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Harry Potter and the Cursed Child - Keep The Secrets
Potter Fever has swept over the West End as the world première of J.K Rowling's latest instalment in the Harry Potter series Harry Potter and the Cursed Child Parts I and II has begun previews at the Palace Theatre. The production has made news headlines the world over thanks to the international appeal of the Harry Potter franchise, with millions of fans waiting to find out what happens next to their beloved characters.
On Tuesday fans decked out in Harry Potter robes, some carrying props others clutching limited editions of their favourite books lined up outside the Palace Theatre waiting to be the first people in the world to see what is being called the eighth 'book' in the series. Fans from all over the world descended on Shaftesbury Avenue – some with a ticket, many just there hoping to hear about the event first hand, making one of the most unique yet high profile openings of any West End production.
Although the play runs in previews for the next six weeks, with the official opening night slated for 30 July, the night before Harry Potter's birthday, press outlets from the New York Times to the Mirror have run reviews and in-depth preview pieces based on the first instalment of the play alone. This evening marks the first preview of Part II, meaning that audiences who were left on the edge of their seats following Tuesday's performance will finally have a chance to see how this anticipated story concludes.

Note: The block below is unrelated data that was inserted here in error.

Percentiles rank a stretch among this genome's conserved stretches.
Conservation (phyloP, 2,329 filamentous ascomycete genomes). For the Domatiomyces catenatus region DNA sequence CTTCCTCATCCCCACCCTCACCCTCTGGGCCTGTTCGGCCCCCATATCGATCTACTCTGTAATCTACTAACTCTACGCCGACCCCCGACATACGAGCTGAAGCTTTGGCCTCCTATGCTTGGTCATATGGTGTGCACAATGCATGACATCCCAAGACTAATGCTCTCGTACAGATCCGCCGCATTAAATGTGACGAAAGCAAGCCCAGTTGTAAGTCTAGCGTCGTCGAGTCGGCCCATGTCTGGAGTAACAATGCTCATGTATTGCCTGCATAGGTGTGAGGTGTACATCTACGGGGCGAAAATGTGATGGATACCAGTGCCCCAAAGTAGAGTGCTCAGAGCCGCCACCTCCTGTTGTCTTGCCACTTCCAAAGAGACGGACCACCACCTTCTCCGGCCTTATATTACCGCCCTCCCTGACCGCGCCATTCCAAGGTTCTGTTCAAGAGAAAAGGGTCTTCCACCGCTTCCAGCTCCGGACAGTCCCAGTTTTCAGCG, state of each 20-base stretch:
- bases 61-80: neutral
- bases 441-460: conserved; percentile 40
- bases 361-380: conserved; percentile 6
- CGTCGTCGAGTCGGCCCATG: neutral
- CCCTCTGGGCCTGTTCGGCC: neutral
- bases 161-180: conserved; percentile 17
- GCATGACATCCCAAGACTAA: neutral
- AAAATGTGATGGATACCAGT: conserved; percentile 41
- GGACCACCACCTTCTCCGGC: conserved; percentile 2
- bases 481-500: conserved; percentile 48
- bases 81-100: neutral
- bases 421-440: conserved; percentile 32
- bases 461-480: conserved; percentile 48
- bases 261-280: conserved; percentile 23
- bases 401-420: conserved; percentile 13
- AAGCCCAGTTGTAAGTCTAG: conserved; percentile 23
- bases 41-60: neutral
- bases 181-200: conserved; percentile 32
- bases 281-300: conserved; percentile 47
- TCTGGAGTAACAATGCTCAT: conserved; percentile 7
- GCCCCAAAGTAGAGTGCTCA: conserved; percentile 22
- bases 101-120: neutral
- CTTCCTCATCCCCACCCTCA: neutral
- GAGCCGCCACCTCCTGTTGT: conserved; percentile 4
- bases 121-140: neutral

The Palace Theatre
When it was first announced that Harry Potter and the Cursed Child would be presented on stage in two separate parts, many were cynical about the motives behind the division, with some seeing it as a further attempt to generate revenue from fans and audiences, who obviously want to see both parts of the story. Fans of Harry Potter are used to tome-like books (the longest in the series Harry Potter and the Order of the Phoenix weighs in at 870 pages) so The Cursed Child clocking in at over 5 hours of playing time is certainly no surprise to fans of J.K Rowling's work. Regular theatre fans may be used to this division and the concept of 'marathon theatre', from Trevor Nunn's monolithic adaptation of Nicholas Nickleby, which ran at around 8 1/2 hours, to the frequent programming of Shakespeare's History plays, that include dramas such as Henry IV parts I and II, regularly presented across one day. Most recently the commercial West End saw the RSC's production of Wolf Hall and Bring Up the Bodies, two plays that ran on consecutive evenings meant to be enjoyed as a pair.